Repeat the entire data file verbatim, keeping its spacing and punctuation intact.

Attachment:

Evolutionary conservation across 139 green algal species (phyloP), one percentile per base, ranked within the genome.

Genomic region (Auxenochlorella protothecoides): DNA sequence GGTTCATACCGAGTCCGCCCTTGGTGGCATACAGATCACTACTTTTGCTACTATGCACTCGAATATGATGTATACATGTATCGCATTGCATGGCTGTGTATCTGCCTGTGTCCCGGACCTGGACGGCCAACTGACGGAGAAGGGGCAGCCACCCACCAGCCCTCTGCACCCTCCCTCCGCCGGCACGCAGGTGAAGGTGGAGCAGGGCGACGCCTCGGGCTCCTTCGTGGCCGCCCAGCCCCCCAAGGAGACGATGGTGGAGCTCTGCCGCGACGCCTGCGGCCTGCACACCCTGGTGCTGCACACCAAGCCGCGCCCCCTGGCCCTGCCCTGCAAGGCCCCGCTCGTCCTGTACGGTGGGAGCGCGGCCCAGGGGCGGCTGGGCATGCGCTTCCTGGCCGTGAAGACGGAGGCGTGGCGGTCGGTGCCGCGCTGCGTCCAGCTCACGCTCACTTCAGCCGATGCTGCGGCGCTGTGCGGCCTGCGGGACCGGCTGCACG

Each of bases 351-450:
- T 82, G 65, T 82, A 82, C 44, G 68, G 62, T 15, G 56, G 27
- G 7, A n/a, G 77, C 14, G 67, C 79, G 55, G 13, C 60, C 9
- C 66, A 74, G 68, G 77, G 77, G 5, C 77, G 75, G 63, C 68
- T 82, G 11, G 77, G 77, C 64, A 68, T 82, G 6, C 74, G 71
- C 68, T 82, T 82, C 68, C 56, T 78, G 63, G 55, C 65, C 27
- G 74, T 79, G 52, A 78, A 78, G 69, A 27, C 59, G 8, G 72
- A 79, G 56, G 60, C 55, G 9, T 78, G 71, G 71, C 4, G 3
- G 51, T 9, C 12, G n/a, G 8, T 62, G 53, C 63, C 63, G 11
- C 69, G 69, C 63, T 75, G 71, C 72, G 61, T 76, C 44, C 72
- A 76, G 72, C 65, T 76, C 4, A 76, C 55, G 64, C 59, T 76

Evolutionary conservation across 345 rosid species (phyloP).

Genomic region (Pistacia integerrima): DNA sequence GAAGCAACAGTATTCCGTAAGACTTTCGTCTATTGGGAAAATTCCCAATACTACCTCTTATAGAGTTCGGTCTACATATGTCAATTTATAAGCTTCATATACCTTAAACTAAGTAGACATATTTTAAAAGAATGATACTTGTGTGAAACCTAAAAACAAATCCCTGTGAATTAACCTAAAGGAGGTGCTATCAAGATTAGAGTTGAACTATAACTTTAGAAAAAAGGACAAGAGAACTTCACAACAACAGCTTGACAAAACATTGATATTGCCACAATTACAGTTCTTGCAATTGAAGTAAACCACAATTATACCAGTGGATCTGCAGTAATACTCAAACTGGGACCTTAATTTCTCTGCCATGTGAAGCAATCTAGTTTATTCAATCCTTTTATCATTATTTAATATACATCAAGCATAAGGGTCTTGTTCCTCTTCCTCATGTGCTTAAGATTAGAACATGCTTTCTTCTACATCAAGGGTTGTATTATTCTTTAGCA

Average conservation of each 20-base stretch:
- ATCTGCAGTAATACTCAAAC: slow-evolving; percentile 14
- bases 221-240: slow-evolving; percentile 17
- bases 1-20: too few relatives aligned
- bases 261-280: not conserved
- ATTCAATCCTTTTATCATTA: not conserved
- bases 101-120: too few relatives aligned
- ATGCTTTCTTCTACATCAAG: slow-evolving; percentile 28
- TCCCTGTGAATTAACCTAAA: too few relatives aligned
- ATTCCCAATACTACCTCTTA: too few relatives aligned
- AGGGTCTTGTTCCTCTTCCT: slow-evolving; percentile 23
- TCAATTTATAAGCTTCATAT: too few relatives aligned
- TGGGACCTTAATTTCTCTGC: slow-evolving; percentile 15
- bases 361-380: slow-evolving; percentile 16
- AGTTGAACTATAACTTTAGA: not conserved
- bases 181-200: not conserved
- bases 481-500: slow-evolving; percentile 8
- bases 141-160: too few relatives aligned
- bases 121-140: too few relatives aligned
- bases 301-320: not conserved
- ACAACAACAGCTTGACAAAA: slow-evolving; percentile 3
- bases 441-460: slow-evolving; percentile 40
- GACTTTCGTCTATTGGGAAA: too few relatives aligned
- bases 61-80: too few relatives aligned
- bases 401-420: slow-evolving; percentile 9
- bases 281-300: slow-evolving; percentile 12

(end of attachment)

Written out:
Evolutionary conservation across 139 green algal species (phyloP), one percentile per base, ranked within the genome.

Genomic region (Auxenochlorella protothecoides): DNA sequence GGTTCATACCGAGTCCGCCCTTGGTGGCATACAGATCACTACTTTTGCTACTATGCACTCGAATATGATGTATACATGTATCGCATTGCATGGCTGTGTATCTGCCTGTGTCCCGGACCTGGACGGCCAACTGACGGAGAAGGGGCAGCCACCCACCAGCCCTCTGCACCCTCCCTCCGCCGGCACGCAGGTGAAGGTGGAGCAGGGCGACGCCTCGGGCTCCTTCGTGGCCGCCCAGCCCCCCAAGGAGACGATGGTGGAGCTCTGCCGCGACGCCTGCGGCCTGCACACCCTGGTGCTGCACACCAAGCCGCGCCCCCTGGCCCTGCCCTGCAAGGCCCCGCTCGTCCTGTACGGTGGGAGCGCGGCCCAGGGGCGGCTGGGCATGCGCTTCCTGGCCGTGAAGACGGAGGCGTGGCGGTCGGTGCCGCGCTGCGTCCAGCTCACGCTCACTTCAGCCGATGCTGCGGCGCTGTGCGGCCTGCGGGACCGGCTGCACG

Each of bases 351-450:
- T 82, G 65, T 82, A 82, C 44, G 68, G 62, T 15, G 56, G 27
- G 7, A n/a, G 77, C 14, G 67, C 79, G 55, G 13, C 60, C 9
- C 66, A 74, G 68, G 77, G 77, G 5, C 77, G 75, G 63, C 68
- T 82, G 11, G 77, G 77, C 64, A 68, T 82, G 6, C 74, G 71
- C 68, T 82, T 82, C 68, C 56, T 78, G 63, G 55, C 65, C 27
- G 74, T 79, G 52, A 78, A 78, G 69, A 27, C 59, G 8, G 72
- A 79, G 56, G 60, C 55, G 9, T 78, G 71, G 71, C 4, G 3
- G 51, T 9, C 12, G n/a, G 8, T 62, G 53, C 63, C 63, G 11
- C 69, G 69, C 63, T 75, G 71, C 72, G 61, T 76, C 44, C 72
- A 76, G 72, C 65, T 76, C 4, A 76, C 55, G 64, C 59, T 76

Evolutionary conservation across 345 rosid species (phyloP).

Genomic region (Pistacia integerrima): DNA sequence GAAGCAACAGTATTCCGTAAGACTTTCGTCTATTGGGAAAATTCCCAATACTACCTCTTATAGAGTTCGGTCTACATATGTCAATTTATAAGCTTCATATACCTTAAACTAAGTAGACATATTTTAAAAGAATGATACTTGTGTGAAACCTAAAAACAAATCCCTGTGAATTAACCTAAAGGAGGTGCTATCAAGATTAGAGTTGAACTATAACTTTAGAAAAAAGGACAAGAGAACTTCACAACAACAGCTTGACAAAACATTGATATTGCCACAATTACAGTTCTTGCAATTGAAGTAAACCACAATTATACCAGTGGATCTGCAGTAATACTCAAACTGGGACCTTAATTTCTCTGCCATGTGAAGCAATCTAGTTTATTCAATCCTTTTATCATTATTTAATATACATCAAGCATAAGGGTCTTGTTCCTCTTCCTCATGTGCTTAAGATTAGAACATGCTTTCTTCTACATCAAGGGTTGTATTATTCTTTAGCA

Average conservation of each 20-base stretch:
- ATCTGCAGTAATACTCAAAC: slow-evolving; percentile 14
- bases 221-240: slow-evolving; percentile 17
- bases 1-20: too few relatives aligned
- bases 261-280: not conserved
- ATTCAATCCTTTTATCATTA: not conserved
- bases 101-120: too few relatives aligned
- ATGCTTTCTTCTACATCAAG: slow-evolving; percentile 28
- TCCCTGTGAATTAACCTAAA: too few relatives aligned
- ATTCCCAATACTACCTCTTA: too few relatives aligned
- AGGGTCTTGTTCCTCTTCCT: slow-evolving; percentile 23
- TCAATTTATAAGCTTCATAT: too few relatives aligned
- TGGGACCTTAATTTCTCTGC: slow-evolving; percentile 15
- bases 361-380: slow-evolving; percentile 16
- AGTTGAACTATAACTTTAGA: not conserved
- bases 181-200: not conserved
- bases 481-500: slow-evolving; percentile 8
- bases 141-160: too few relatives aligned
- bases 121-140: too few relatives aligned
- bases 301-320: not conserved
- ACAACAACAGCTTGACAAAA: slow-evolving; percentile 3
- bases 441-460: slow-evolving; percentile 40
- GACTTTCGTCTATTGGGAAA: too few relatives aligned
- bases 61-80: too few relatives aligned
- bases 401-420: slow-evolving; percentile 9
- bases 281-300: slow-evolving; percentile 12